Under the Affordable Care Act, Medicaid and other health plans will become primary payers for most addiction treatment services. The current system of direct grants and contracts will dissipate as treatment providers’ reimbursement from Medicaid and commercial health plans increases. State and federal appropriations designated for addiction prevention and treatment are likely to decline as Medicaid health plans become major payers (Buck, 2011). The substance abuse counseling workforce is likely to change because health plans are typically selective in their purchase of service contracts and screen for evidence of quality care. Practitioners that provide evidence of quality care are likely to have competitive advantages. Medicaid and commercial health plans are likely to limit reimbursement to practitioners with graduate degrees and professional licensure (McCarty et al., 2010). The workforce impact may be substantial because only about 50 percent of counselors in most addiction treatment centers have graduate degrees (i.e., 42 percent of total counselors, 58 percent of outpatient counselors) (McCarty et al., 2007a). With the increasing medicalization of substance abuse treatment services (Buck, 2011), freestanding addiction treatment centers that rely on experientially trained counselors and/or counselors with alcohol and drug certification (but not clinical licensure) may struggle to survive (McCarty et al., 2010). The training of the addiction treatment workforce will also need to evolve to meet new requirements.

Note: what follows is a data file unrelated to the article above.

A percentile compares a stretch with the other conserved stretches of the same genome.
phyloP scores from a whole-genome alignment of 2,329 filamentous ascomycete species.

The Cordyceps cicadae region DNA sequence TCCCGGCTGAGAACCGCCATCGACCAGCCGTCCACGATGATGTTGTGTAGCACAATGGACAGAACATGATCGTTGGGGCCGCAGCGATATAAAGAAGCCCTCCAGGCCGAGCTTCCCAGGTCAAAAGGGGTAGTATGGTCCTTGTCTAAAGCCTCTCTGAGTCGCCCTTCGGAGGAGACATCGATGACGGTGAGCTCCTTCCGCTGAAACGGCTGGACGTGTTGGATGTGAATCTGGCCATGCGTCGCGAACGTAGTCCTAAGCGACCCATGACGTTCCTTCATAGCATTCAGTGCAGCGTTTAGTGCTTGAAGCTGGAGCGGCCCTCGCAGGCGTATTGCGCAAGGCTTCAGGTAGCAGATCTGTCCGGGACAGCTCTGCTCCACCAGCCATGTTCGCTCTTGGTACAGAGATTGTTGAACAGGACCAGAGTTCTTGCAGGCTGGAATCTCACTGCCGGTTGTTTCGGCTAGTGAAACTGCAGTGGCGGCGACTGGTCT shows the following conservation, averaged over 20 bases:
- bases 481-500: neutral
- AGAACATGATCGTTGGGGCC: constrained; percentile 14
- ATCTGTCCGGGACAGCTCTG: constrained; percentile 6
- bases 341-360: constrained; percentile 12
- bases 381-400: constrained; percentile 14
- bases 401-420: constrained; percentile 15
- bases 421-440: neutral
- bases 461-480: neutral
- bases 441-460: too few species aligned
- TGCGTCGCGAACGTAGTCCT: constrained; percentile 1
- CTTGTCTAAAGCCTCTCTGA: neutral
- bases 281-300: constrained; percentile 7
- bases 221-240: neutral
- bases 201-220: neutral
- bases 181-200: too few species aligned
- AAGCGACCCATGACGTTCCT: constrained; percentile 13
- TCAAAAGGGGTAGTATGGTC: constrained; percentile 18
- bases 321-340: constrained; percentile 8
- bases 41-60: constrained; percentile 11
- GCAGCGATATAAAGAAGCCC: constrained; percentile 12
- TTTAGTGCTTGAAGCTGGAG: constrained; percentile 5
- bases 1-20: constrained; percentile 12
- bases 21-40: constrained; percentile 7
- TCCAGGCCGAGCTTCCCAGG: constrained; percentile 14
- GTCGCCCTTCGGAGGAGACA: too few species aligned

Accountable Care Organizations and Integrated Care

The Affordable Care Act generally promotes the integration of mental health and SUD treatment with primary care services and makes integrated care a priority for community-based accountable care organizations (ACOs).1 ACOs reflect emerging standards and expectations for integrated, patient-centered care provided within a medical home that is financially responsible for coordinating a patient’s health care, including care for mental health disorders and SUDs. The National Committee for Quality Assurance (NCQA) met with consumer advocates, purchasers of care, and health plans and released accreditation standards for ACOs in November 2011. The ACO accreditation standards encourage coordination of mental health and SUD services with the development of primary care medical homes and address seven dimensions of care (see Box 4-1).

ACOs will support the integration of behavioral health and primary care. Recognition is increasing that general medicine practitioners “should become the first line ‘experts’ for substance abuse” (O’Connor and Samet, 2002, p. 398). Alcohol and other drug use is prevalent among patients

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1 Patient Protection and Affordable Care Act, Public Law 111-148, 111th Cong. (March 23, 2010).



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